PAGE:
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With a little more than five months to go before the start of the new fiscal year, Gov. Deval Patrick is releasing his 2011 budget proposal. The $28.2 billion budget increases spending by 3 percent over the current fiscal year.
The budget maintains education funding and local aid for cities and towns and continues to fund the state's landmark 2006 health care law, including the Commonwealth Care program that provides coverage to 170,000 adults.
"Despite the challenges and tough choices we face," the governor said in a news conference Wednesday, "our budget keeps faith as best as possible with our commitment to help the people of Massachusetts weather the hard times and build a lasting recovery."
To increase revenues, Patrick wants to pull back high-profile tax credits for the state's life sciences and film industries, which were originally intended to draw business to Massachusetts.
Patrick called the credits, both of which he supported, "wildly successful but expensive." The proposed cuts would save $80 million, he said. The plan would also revoke sales tax exemptions for smokeless tobacco products and cigars.
No decisions were easy, the governor said. "We remain clear-eyed and realistic about the seriousness of our challenges," he said. "And we must focus even harder on what has been our priority from day one: creating jobs and opportunity now and for the long term."
The proposal — which also includes cuts to MassHealth adult dental services, state parks and a program that increases pay for police officers who earn college degrees — relies on an additional $600 million in federal dollars that Congress has yet to pass.
Michael Widmer, president of the Massachusetts Taxpayers Foundation, is wary of leaning on that funding. "Too-heavy dependence on one-time money in this budget will simply extend the problems into fiscal 2012, even with an economic recovery," he said.
Widmer also said he was surprised the governor decided to leave education funding and local aid alone.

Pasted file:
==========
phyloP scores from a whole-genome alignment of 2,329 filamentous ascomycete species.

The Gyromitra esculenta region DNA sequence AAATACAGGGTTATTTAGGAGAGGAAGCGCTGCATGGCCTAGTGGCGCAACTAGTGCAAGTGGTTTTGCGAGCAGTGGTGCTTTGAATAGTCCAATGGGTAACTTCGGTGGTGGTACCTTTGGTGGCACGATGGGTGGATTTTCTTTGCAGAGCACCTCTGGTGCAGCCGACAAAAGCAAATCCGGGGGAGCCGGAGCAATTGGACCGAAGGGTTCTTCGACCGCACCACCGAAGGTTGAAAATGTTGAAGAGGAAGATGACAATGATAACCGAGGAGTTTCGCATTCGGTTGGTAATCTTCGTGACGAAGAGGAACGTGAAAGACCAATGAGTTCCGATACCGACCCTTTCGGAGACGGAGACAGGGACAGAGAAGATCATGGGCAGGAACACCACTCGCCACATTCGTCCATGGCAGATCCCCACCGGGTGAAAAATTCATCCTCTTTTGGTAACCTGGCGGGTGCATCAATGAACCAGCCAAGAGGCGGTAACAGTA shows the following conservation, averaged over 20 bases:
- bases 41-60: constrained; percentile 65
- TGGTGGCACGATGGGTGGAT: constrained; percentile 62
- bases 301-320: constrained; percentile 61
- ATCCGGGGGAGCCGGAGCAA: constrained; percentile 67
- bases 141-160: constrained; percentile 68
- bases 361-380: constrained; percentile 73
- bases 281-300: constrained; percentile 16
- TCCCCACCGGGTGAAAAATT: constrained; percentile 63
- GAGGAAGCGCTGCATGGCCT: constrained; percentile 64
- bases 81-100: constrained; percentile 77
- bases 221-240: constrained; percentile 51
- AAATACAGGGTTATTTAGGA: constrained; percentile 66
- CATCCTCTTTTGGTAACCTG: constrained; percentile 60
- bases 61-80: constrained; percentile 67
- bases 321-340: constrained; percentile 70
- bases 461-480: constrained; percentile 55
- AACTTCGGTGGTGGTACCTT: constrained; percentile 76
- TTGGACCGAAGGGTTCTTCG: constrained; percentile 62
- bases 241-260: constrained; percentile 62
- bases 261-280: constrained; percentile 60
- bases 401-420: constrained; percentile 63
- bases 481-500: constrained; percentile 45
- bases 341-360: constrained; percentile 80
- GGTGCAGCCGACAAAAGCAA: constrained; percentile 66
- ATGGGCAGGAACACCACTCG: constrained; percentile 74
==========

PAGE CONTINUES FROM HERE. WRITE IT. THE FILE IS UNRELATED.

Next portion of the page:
Listen: Widmer On Patrick's Budget
"It's not a question of whether cities and towns should receive local aid, but the implication is serious in terms of extending the fiscal problems of the state," Widmer said, adding that a reliance on one-time aid infusions, like stimulus money, could also contribute to pushing the state's budget woes into another year.
State Sen. Stephen Brewer (D-Barre), vice chairman of the Senate Ways and Means Committee, said he was troubled by some of the proposed cuts, but he supports maintaining more than $5 billion in local aid funding. "Many of us believe that our local police, our local fire, our education systems, our roads in our communities are the first priority," Brewer said.
The budget also calls on lawmakers to end their reliance on volatile capital gains taxes, but that rule most likely will not go into effect until next year. Ultimately, Patrick wants to use capital gains taxes to replenish the rainy day fund.
There is one bright spot in all of this that both Patrick and Widmer agree on. Relative to other states, Massachusetts is in manageable fiscal shape.
Patrick and the Legislature "have done a better job producing budgets that are realistic and on time," Widmer said. "We read the stories of other states, states that have struggled with more difficulties than we have. That's one of the positives in this otherwise incredibly bleak period that we are going through."
Gov. Patrick's proposal now heads to the Legislature.
The Associated Press contributed to this report.
This program aired on January 27, 2010. The audio for this program is not available.
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